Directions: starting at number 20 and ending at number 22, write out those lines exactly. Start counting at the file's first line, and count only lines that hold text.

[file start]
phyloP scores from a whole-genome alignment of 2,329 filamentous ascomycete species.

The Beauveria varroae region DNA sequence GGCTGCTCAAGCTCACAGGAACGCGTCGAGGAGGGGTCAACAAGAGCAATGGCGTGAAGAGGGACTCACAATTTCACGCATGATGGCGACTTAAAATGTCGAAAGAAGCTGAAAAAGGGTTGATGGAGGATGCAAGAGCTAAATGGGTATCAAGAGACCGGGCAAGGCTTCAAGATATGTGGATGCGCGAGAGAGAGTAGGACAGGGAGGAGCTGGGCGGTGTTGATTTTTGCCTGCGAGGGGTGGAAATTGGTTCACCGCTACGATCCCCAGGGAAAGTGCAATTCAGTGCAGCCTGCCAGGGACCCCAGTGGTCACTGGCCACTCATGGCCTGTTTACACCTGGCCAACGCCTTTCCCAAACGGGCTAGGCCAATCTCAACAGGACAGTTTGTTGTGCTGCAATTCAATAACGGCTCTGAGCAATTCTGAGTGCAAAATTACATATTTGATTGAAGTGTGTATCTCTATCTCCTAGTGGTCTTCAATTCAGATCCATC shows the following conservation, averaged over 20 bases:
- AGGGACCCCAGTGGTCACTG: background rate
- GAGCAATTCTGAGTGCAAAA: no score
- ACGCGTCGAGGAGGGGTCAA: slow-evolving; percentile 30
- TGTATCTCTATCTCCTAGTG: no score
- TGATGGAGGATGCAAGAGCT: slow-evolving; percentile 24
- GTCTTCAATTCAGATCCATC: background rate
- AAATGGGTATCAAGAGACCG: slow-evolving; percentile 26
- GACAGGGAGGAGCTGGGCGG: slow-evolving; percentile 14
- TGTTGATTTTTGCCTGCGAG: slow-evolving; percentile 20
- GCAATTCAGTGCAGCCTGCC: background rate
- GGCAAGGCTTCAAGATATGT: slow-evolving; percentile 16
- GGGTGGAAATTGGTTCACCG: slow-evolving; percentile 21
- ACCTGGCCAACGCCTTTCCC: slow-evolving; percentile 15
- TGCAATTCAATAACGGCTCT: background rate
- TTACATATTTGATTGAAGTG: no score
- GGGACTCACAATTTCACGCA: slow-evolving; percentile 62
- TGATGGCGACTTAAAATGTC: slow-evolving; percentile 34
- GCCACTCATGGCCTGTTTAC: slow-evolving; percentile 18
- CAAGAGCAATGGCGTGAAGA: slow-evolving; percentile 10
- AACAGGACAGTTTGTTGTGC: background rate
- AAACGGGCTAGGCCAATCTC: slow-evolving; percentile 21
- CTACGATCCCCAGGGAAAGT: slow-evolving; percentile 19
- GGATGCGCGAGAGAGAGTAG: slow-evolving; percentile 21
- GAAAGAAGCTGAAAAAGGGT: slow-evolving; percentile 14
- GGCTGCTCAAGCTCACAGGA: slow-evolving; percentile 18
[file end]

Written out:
- GCCACTCATGGCCTGTTTAC: slow-evolving; percentile 18
- CAAGAGCAATGGCGTGAAGA: slow-evolving; percentile 10
- AACAGGACAGTTTGTTGTGC: background rate